Some newer industries tend to appeal to younger professionals and applicants, but that does not mean older individuals should face discrimination. If a person over the age of 40 has the necessary skill and training to fulfill the requirements of a job, he or she has as much of a right as anyone else to perform that job.
It is also important to note that the age of the discriminatory employer does not matter. Discrimination does not only occur when a younger employer takes negative actions against an older employee or treats him or her unfavorably. Age discrimination can still occur when both parties are over the age of 40, even if the employer is older than the employee.
Many people understandably connect sexual discrimination and sexual harassment. Sexual harassment is a form of sexual discrimination that pertains to unwanted actions taken against an individual due to his or her sex – usually in the forms of sexual references, unwanted touching, unwelcome sexual advances, or requests for sexual favors. Sexual discrimination is treating an employee favorably or unfavorably in any way compared to other employees due to his or her sex.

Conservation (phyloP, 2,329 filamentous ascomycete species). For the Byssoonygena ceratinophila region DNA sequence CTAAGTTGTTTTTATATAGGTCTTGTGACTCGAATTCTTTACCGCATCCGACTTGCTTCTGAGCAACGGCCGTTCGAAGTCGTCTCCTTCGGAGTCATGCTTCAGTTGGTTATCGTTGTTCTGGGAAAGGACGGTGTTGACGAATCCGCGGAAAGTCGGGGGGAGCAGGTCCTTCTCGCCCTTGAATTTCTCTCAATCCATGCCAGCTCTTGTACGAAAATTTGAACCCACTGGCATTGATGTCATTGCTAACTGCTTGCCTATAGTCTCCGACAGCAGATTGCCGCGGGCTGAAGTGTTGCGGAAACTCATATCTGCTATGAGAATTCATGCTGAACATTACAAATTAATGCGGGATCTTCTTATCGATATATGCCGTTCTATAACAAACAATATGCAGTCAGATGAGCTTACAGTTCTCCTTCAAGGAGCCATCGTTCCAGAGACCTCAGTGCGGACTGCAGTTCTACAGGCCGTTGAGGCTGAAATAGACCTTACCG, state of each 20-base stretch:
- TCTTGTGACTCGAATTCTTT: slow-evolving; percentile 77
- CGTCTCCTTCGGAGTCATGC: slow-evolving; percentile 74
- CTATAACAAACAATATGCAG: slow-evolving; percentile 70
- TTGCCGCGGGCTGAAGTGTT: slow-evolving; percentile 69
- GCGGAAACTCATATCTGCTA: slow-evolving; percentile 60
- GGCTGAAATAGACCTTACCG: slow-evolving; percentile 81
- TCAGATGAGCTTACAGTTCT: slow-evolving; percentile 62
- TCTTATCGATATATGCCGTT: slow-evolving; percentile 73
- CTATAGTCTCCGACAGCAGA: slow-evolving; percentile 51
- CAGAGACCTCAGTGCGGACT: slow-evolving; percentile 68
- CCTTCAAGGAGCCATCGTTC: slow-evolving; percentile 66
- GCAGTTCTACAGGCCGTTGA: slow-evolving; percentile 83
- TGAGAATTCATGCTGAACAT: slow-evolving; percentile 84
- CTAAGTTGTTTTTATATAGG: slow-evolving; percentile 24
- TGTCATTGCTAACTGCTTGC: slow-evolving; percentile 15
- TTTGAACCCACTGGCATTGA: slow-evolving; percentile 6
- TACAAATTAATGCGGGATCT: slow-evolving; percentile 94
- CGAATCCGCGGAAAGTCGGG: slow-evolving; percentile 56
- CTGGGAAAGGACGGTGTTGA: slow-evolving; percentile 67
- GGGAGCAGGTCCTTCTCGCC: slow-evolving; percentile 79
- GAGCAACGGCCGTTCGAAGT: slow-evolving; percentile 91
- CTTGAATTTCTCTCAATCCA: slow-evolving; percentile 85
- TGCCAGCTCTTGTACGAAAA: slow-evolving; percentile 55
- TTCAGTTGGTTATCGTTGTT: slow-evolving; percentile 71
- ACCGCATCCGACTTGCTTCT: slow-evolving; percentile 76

Sex and gender discrimination laws also prohibit employers from discriminating against applicants or employees due to their gender identities or sexual orientation. This also applies to transgender individuals. An employer cannot discriminate against any employee on the basis of sex, sexual orientation, or gender identity when it comes to pay, promotions, hiring, firing, benefits, or any other aspect of employment.